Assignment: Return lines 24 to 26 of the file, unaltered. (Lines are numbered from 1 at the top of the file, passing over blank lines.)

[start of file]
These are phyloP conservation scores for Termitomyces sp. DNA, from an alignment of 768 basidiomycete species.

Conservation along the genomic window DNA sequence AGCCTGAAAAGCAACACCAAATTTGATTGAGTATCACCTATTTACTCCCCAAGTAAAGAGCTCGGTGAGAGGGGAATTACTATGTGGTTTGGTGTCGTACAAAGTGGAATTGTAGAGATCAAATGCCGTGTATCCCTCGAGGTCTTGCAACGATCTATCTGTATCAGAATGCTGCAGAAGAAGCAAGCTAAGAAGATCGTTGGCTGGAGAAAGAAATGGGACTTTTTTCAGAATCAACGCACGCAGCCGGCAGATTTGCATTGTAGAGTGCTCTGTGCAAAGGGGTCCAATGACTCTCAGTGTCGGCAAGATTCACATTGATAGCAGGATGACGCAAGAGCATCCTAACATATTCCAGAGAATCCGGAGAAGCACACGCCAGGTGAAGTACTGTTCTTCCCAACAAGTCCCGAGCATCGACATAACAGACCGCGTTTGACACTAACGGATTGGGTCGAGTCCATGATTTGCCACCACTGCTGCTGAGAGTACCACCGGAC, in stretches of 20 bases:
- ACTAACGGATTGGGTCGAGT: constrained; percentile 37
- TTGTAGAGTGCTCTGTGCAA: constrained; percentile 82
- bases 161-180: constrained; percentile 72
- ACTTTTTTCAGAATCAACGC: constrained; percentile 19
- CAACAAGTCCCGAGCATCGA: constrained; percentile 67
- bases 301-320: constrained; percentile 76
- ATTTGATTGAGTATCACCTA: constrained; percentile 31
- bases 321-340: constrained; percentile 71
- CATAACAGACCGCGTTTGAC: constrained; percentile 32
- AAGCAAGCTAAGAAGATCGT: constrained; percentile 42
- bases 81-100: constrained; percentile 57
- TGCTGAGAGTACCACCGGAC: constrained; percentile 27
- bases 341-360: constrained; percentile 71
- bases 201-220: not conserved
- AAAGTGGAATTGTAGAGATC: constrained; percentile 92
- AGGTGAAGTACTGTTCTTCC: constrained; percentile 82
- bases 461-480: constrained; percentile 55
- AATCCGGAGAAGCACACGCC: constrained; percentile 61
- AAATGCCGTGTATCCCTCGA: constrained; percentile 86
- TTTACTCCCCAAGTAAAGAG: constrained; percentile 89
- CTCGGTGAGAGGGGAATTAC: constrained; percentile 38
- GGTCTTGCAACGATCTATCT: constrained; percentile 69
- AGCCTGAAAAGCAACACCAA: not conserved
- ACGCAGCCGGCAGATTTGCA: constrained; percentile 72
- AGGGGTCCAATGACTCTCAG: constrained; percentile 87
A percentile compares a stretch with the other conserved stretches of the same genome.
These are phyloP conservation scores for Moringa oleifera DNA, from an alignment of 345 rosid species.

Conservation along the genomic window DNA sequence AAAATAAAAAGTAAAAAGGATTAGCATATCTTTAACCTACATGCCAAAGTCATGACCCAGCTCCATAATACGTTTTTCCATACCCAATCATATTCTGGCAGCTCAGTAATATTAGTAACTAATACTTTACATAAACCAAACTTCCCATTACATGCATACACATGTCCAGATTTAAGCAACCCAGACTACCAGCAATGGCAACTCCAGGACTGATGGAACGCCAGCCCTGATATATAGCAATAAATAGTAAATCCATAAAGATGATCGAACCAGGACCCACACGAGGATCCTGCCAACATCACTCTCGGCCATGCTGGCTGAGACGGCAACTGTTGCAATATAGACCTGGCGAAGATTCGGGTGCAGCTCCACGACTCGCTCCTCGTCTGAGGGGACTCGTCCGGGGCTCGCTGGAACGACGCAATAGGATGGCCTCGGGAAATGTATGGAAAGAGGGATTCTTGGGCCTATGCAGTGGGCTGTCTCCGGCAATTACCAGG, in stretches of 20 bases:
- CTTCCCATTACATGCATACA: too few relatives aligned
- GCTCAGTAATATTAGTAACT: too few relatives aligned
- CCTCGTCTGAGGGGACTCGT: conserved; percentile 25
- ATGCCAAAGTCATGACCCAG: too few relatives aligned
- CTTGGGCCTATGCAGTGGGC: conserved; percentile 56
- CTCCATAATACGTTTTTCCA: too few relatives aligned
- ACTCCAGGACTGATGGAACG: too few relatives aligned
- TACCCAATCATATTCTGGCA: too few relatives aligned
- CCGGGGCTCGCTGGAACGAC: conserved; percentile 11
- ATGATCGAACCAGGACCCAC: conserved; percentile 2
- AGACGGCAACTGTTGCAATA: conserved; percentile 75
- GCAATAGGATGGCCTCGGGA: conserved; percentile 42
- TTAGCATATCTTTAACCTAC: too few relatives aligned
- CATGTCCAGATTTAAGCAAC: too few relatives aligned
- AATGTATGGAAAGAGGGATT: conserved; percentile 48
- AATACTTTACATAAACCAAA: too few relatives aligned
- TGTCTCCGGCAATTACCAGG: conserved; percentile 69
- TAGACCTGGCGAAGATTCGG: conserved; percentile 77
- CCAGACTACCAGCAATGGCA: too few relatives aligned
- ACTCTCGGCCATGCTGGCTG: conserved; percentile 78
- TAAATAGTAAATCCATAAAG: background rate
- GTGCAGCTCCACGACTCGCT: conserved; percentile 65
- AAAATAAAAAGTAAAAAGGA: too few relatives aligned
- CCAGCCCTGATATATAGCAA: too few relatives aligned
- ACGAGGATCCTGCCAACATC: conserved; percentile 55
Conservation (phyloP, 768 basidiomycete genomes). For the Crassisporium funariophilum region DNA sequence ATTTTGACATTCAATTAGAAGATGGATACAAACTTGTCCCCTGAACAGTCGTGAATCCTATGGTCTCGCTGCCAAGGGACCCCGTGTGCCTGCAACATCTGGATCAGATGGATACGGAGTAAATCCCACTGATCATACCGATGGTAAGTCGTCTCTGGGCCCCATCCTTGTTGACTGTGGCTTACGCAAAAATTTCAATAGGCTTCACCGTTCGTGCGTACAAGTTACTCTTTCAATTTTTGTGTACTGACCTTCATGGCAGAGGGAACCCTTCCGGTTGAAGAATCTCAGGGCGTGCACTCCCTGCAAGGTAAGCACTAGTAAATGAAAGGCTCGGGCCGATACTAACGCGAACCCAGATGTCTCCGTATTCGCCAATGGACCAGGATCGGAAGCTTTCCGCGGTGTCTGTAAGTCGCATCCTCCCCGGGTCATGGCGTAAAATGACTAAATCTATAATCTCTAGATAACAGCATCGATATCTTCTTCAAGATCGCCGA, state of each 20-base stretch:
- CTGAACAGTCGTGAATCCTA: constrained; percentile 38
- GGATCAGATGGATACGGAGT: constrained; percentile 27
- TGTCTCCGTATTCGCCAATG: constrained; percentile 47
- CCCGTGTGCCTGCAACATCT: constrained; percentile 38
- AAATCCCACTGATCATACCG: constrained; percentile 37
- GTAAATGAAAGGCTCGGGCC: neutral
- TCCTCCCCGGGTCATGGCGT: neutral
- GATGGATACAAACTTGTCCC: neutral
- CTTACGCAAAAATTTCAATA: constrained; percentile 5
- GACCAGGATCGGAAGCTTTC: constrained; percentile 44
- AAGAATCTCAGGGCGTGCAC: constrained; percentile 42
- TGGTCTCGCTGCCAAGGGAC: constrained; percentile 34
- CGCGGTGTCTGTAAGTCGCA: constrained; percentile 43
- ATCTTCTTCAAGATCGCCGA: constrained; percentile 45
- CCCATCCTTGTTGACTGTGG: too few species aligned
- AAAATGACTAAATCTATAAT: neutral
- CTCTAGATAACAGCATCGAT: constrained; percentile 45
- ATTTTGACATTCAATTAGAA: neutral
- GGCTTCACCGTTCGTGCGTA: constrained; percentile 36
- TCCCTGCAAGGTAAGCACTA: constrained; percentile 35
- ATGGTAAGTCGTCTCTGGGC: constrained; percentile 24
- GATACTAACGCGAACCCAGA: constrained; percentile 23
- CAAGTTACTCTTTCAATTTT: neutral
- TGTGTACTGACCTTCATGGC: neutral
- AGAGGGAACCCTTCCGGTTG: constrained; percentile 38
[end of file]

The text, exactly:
- GGTCTTGCAACGATCTATCT: constrained; percentile 69
- AGCCTGAAAAGCAACACCAA: not conserved
- ACGCAGCCGGCAGATTTGCA: constrained; percentile 72